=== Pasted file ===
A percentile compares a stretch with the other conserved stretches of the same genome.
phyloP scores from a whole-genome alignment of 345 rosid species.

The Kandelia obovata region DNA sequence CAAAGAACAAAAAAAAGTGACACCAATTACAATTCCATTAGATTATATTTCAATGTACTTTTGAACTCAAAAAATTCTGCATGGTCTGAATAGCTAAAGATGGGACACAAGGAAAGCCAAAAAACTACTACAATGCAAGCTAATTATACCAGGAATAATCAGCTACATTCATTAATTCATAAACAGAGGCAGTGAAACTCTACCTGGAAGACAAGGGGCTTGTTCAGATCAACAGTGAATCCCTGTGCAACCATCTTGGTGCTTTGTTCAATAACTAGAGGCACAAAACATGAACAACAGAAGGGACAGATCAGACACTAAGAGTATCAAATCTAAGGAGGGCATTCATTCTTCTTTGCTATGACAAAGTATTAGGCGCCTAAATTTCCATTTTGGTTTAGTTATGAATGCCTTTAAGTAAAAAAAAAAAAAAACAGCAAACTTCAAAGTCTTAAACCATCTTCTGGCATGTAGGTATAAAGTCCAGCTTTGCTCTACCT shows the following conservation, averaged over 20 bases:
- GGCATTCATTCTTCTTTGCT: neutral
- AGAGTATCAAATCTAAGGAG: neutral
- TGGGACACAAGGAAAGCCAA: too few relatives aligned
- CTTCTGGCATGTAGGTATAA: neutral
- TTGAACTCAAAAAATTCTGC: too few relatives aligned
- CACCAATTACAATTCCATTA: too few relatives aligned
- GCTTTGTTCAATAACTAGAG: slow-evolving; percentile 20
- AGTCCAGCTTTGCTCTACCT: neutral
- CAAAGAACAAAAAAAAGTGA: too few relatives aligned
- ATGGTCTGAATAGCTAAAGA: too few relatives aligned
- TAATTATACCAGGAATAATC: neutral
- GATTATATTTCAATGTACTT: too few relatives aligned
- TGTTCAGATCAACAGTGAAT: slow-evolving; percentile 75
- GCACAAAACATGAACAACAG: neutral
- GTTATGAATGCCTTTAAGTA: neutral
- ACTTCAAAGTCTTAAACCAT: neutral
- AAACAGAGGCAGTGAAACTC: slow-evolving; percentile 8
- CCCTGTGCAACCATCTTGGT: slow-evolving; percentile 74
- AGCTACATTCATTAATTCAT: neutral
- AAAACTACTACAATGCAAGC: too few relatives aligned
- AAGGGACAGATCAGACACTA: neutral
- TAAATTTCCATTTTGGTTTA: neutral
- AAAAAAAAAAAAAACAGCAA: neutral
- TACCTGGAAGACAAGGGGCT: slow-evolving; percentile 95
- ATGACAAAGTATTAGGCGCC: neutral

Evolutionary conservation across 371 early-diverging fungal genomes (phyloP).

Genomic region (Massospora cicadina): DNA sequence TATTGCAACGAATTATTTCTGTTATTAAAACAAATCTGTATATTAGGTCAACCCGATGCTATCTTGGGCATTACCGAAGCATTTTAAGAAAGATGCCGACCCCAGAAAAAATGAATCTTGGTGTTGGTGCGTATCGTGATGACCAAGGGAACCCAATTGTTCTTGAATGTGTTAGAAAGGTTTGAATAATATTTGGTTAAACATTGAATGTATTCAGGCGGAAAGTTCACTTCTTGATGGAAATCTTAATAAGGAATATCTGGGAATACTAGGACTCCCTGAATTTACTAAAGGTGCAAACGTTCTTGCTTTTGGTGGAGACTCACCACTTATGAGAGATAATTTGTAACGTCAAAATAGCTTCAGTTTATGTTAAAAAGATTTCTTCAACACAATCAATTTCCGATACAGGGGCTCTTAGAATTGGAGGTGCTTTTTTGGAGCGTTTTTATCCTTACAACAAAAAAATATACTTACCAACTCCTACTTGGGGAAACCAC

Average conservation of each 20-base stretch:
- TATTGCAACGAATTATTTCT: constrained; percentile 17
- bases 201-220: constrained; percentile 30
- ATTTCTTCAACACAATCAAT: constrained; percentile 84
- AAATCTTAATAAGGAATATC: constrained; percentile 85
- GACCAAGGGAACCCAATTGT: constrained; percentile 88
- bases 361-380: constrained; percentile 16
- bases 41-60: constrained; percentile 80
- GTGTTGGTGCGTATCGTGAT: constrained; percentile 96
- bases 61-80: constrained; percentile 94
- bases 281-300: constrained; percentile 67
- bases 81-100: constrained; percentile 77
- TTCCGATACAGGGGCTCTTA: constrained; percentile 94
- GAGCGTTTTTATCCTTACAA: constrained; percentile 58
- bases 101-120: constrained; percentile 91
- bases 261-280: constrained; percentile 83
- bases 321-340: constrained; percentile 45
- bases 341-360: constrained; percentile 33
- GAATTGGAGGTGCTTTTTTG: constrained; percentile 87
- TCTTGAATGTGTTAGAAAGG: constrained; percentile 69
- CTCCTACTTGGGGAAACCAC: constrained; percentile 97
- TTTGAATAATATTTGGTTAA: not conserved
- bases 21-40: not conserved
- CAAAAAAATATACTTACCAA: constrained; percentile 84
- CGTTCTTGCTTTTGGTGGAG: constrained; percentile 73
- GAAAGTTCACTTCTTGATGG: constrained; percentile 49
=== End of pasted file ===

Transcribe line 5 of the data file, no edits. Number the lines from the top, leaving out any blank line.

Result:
- AGAGTATCAAATCTAAGGAG: neutral